Source Apportionment Using Radiocarbon and Organic Tracers for PM2.5 Carbonaceous Aerosols in Guangzhou, South China: Contrasting Local- and Regional-Scale Haze Events
journal contributionposted on 21.10.2014, 00:00 by Junwen Liu, Jun Li, Yanlin Zhang, Di Liu, Ping Ding, Chengde Shen, Kaijun Shen, Quanfu He, Xiang Ding, Xinming Wang, Duohong Chen, Sönke Szidat, Gan Zhang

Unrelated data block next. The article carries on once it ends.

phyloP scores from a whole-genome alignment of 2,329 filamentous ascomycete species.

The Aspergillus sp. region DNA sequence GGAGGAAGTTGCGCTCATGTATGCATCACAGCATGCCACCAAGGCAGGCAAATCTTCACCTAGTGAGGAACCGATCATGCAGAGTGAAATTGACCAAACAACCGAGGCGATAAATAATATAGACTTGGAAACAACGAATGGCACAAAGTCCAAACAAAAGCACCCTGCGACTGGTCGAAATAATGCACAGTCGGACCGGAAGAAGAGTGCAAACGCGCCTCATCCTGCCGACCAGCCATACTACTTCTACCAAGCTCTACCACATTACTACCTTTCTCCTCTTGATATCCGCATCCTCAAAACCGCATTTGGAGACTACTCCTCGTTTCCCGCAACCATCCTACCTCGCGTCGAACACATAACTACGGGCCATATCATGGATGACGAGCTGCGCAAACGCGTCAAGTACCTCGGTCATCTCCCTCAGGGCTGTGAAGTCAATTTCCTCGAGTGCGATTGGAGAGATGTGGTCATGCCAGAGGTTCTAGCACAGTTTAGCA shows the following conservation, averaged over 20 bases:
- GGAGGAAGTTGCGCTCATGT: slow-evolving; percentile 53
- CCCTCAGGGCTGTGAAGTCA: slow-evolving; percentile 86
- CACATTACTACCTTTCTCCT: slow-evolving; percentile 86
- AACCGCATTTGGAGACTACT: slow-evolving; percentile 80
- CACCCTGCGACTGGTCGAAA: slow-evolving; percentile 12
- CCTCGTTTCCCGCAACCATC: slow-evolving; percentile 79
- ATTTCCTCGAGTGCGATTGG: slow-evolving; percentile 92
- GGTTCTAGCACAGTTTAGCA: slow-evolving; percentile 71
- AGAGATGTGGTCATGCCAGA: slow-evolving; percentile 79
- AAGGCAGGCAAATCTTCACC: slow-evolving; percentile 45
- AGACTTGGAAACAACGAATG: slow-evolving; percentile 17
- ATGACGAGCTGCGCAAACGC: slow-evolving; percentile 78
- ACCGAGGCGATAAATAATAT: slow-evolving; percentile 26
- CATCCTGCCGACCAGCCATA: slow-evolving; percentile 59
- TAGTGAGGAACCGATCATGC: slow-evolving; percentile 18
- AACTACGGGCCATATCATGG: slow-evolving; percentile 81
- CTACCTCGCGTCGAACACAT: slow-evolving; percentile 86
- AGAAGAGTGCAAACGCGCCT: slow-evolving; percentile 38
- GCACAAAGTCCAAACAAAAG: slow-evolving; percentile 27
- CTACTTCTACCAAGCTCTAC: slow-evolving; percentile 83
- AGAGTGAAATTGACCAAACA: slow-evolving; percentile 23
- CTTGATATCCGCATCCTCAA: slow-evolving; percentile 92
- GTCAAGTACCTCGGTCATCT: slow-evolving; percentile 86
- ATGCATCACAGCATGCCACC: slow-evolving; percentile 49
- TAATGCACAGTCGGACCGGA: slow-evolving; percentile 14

We conducted a source apportionment and investigated the atmospheric behavior of carbonaceous aerosols during hazy and normal days using radiocarbon (14C) and biomass burning/secondary organic aerosol (SOA) tracers during winter in Guangzhou, China. Haze episodes were formed either abruptly by local emissions or through the accumulation of particles transported from other areas. The average contributions of fossil carbon to elemental carbon (EC), water-insoluble organic carbon, and water-soluble organic carbon were 71 ± 10%, 40 ± 6% and 33 ± 3%, respectively. High contributions of fossil carbon to EC (80–90%) were observed for haze samples that were substantially impacted by local emissions, as were the highest (lowest) ratios for NO3–/SO42– (OC/EC), which indicates that these particles mainly came from local vehicle exhaust. Low contributions of fossil carbon to EC (60–70%) were found for haze particles impacted by regional transport. Secondary organic carbon (SOC) calculated using SOA tracers accounts for only ∼20% of the SOC estimated by 14C, which is probably because some important volatile organic carbons are not taken into account in the SOA tracer calculation method and because of the large discrepancy in ambient conditions between the atmosphere and smog chambers. A total of 33 ± 11% of the SOC was of fossil origin, a portion of which could be influenced by humidity.